It's been a long time coming, but we're finally going to run out of internet. Back in 2011, we warned that this web reckoning was upon us, and now we have a more substantial timeframe. According to The Wall Street Journal, we'll be fresh out of IP addresses in the next few months.
Tagged With ipv6
In a lot of ways, China's internet isn't the sort of internet you want to be using. It's ridiculously censored, for example. But in other ways, it's way better than the stuff we have over here. According to a recent report from the New England Complex Systems Institute, China's 'net infrastructure is head and shoulders above what we've got here in the west.
The new internet — or at least, the new IP protocol that allows the internet to work — rolled out earlier this month. Shiny and new, it's the future of our online lives. But US law enforcement agencies are worried that it could be abused in intriguing new ways by online criminals.
A brief release this afternoon from Telstra notes that it's now deploying IPv6 addresses. Hurrah! We don't have to run out of addresses any more! Except that... hmm... it's only for enterprise, government and wholesale customers for now. It could mean big things if your internet service comes through a Telstra reseller, though.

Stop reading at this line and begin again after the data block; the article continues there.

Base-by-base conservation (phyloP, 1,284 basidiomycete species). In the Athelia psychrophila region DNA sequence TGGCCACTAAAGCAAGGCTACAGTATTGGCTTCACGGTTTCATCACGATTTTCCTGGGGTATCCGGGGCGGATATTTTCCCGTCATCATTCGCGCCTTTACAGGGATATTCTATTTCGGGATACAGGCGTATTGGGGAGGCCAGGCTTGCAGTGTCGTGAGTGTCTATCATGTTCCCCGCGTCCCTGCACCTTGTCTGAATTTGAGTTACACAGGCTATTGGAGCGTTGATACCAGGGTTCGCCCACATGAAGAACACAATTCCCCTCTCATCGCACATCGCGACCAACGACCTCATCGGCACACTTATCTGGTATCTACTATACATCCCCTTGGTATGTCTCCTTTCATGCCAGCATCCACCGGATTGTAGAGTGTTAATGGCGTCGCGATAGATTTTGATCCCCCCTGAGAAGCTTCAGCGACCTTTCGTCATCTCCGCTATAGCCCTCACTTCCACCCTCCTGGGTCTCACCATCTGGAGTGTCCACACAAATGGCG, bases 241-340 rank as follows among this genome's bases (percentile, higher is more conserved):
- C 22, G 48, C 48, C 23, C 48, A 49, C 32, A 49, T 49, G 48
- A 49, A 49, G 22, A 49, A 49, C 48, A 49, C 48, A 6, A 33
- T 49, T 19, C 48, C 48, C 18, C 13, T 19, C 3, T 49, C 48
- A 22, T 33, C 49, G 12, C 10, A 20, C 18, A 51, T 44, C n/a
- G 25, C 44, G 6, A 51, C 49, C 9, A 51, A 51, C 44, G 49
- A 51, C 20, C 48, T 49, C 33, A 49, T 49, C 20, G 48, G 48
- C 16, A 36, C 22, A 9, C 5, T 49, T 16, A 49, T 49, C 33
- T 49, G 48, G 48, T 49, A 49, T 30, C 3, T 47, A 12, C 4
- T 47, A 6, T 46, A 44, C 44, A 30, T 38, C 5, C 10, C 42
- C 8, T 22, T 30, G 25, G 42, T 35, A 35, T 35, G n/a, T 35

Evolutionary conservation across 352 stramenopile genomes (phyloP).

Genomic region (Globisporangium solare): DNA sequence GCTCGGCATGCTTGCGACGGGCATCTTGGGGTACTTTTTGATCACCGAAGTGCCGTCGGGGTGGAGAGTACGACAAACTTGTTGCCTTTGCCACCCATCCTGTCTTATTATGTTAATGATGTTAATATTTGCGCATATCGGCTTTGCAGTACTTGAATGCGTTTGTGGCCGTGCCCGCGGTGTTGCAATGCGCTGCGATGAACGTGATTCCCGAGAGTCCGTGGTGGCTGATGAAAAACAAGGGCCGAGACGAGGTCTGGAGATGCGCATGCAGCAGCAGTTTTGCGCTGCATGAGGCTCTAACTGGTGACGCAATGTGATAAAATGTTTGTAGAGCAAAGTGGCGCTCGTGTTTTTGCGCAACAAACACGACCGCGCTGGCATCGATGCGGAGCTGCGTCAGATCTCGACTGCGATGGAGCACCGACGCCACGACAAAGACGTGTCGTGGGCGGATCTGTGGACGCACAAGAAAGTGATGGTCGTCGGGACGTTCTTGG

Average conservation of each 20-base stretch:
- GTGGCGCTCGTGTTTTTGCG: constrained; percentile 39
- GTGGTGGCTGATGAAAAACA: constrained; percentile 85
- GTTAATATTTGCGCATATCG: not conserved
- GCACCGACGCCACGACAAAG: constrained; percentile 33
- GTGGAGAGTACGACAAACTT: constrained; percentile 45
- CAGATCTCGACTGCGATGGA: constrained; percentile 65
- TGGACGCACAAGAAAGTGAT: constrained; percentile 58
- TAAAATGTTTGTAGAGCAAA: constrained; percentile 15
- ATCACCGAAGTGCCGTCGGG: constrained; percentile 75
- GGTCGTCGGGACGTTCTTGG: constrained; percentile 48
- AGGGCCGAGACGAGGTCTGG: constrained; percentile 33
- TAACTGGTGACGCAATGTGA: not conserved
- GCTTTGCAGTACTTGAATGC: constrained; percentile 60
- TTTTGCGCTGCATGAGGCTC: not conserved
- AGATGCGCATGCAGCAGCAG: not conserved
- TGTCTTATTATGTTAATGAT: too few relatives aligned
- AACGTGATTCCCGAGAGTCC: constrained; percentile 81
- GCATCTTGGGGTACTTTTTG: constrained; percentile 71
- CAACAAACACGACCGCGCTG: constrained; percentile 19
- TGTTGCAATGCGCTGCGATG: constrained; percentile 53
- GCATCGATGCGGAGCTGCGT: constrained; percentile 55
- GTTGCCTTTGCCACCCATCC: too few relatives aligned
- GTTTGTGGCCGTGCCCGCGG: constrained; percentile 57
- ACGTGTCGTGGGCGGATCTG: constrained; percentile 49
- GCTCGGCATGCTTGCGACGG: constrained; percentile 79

In preparation for World IPv6 Day, Google's set up a simple test page to allow users to check whether or not their current browsers, systems and networks are set up to handle the impending changeover.
When we remarked that home automation technology was a reason we needed iPv6 technology, we weren't kidding. If Netherlands-based NXP has it their way, we'll all be using networked LED lightbulbs, each with their own IPv6 address.
The era of IPv6 is almost upon us. And in an interview with Gus over at Lifehacker, Tesla driver and Internode top dog Simon Hackett explains how it will be mobile phone use that will drive the move to IPv6 more than anything else.